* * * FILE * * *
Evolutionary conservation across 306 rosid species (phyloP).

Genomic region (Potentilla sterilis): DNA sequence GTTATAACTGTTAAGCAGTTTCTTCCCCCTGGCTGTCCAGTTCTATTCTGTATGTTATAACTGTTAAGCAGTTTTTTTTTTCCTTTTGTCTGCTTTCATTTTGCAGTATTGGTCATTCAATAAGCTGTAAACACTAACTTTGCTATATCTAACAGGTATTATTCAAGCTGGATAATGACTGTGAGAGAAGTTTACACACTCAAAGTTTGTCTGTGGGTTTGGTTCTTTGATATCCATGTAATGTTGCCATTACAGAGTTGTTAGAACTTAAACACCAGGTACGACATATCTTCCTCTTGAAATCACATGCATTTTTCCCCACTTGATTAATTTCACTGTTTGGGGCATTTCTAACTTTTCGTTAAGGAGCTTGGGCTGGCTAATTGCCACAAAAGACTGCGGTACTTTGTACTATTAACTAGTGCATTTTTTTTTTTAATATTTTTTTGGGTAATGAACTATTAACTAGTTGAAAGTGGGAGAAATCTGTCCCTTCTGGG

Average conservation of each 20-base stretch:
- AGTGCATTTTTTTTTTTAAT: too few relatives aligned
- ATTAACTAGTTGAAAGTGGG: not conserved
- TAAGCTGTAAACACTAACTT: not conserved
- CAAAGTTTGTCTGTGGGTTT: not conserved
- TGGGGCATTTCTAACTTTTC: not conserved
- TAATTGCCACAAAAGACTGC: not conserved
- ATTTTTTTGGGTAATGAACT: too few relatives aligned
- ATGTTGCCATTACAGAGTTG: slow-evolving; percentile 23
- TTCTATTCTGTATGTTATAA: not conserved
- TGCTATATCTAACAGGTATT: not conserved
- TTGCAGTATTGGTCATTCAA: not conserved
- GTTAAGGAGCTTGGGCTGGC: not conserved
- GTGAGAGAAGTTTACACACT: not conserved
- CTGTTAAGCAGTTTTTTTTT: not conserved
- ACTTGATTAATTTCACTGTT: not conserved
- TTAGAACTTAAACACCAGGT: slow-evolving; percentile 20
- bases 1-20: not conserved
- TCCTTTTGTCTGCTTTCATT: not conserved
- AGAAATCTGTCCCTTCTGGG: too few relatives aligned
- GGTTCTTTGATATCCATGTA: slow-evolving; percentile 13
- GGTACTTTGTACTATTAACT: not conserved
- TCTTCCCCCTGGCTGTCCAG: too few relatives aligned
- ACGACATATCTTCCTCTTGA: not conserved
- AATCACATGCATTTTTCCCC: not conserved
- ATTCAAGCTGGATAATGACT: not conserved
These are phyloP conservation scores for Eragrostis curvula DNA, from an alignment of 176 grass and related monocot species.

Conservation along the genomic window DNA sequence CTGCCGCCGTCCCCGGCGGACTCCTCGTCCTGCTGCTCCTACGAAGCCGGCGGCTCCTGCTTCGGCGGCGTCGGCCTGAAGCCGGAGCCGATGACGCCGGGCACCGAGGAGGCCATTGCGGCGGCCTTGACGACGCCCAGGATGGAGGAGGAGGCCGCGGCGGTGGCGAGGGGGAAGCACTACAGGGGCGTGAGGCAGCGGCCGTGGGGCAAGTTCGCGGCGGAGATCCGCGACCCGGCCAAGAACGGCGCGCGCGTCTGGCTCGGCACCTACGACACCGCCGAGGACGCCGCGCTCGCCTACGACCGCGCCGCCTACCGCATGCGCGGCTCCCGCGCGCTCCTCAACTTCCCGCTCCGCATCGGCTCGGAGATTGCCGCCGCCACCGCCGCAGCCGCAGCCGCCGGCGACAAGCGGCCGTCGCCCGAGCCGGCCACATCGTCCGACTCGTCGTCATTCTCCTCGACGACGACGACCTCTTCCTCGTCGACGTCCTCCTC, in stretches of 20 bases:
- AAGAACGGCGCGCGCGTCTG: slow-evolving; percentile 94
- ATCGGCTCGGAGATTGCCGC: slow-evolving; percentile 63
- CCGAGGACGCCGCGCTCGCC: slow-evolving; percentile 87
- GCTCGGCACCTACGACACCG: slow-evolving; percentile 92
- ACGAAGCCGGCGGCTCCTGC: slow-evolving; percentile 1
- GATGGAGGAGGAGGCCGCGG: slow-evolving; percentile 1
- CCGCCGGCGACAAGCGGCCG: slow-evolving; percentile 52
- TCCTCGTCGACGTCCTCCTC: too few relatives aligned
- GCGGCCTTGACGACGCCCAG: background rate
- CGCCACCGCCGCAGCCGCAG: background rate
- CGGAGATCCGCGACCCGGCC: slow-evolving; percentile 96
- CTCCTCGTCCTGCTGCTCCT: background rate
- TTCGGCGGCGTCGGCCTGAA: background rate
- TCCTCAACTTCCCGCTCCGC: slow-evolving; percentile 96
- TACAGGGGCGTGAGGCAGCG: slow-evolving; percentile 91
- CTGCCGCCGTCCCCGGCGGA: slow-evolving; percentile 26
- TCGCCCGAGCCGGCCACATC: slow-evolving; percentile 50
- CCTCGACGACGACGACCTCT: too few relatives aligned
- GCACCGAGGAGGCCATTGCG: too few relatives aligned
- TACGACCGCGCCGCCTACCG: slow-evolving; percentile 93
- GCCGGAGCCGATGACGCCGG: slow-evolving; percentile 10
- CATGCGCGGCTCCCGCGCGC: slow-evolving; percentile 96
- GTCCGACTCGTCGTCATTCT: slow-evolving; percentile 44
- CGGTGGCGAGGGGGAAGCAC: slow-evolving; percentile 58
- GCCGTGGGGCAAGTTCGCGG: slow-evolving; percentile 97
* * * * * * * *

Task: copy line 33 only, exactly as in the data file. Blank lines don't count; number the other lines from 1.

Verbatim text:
- CCGAGGACGCCGCGCTCGCC: slow-evolving; percentile 87